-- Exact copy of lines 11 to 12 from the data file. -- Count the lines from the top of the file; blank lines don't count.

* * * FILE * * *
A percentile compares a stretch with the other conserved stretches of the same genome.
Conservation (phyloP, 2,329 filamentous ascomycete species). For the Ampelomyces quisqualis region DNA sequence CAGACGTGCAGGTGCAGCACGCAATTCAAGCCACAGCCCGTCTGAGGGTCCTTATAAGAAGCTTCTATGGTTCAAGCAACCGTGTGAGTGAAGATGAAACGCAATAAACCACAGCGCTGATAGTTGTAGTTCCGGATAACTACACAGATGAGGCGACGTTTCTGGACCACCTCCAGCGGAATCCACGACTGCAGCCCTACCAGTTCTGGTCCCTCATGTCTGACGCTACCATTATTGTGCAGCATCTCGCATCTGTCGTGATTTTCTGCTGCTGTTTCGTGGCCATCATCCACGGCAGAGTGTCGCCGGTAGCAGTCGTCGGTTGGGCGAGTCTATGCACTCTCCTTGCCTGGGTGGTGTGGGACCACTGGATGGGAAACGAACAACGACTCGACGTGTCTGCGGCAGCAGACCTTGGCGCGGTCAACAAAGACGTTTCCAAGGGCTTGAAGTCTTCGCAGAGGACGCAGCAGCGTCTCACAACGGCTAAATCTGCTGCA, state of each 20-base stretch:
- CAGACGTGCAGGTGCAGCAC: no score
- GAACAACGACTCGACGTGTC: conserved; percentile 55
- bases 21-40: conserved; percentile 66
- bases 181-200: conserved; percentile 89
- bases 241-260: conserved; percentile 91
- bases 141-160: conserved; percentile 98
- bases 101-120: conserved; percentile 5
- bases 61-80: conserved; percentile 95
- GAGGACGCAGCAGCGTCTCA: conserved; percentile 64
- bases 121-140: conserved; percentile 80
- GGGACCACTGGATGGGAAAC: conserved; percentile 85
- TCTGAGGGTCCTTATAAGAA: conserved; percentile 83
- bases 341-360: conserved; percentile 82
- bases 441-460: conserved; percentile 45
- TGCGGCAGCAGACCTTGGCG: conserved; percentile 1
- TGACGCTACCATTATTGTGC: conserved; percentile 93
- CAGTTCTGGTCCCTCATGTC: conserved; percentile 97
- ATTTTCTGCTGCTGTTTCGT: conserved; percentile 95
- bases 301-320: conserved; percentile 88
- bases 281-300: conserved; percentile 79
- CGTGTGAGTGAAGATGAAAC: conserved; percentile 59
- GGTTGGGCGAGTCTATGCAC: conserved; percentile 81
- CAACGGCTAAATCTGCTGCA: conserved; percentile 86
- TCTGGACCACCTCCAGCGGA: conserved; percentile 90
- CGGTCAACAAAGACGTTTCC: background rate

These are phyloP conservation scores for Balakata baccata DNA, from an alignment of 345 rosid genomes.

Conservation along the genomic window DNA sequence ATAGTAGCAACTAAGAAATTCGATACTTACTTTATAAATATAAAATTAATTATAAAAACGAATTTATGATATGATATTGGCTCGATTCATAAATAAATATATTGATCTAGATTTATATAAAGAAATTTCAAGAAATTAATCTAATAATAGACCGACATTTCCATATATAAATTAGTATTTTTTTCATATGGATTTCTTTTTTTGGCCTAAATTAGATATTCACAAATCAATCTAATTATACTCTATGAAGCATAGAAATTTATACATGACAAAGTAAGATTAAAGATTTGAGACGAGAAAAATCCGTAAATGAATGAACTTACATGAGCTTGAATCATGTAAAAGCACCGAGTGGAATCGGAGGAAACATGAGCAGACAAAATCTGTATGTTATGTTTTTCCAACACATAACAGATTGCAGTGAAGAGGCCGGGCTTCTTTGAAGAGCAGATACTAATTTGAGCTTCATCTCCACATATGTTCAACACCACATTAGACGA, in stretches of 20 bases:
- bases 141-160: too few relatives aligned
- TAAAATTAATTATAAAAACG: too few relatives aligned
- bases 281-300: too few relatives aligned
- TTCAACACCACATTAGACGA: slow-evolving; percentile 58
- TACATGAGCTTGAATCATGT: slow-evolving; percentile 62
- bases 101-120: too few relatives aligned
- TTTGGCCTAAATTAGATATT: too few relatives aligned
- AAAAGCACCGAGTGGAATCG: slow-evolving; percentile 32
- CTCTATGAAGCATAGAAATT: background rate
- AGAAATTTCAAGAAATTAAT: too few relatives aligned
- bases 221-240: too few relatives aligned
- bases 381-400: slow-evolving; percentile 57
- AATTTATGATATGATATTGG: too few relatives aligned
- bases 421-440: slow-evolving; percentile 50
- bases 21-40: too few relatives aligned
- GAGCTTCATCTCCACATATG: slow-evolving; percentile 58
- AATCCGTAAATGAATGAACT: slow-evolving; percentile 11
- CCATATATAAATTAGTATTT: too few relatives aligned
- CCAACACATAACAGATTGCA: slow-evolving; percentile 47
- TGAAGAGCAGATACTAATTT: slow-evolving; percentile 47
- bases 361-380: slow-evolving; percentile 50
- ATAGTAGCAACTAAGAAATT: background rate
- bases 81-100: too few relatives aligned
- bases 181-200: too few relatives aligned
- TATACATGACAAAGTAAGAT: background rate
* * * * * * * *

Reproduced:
- GAGGACGCAGCAGCGTCTCA: conserved; percentile 64
- bases 121-140: conserved; percentile 80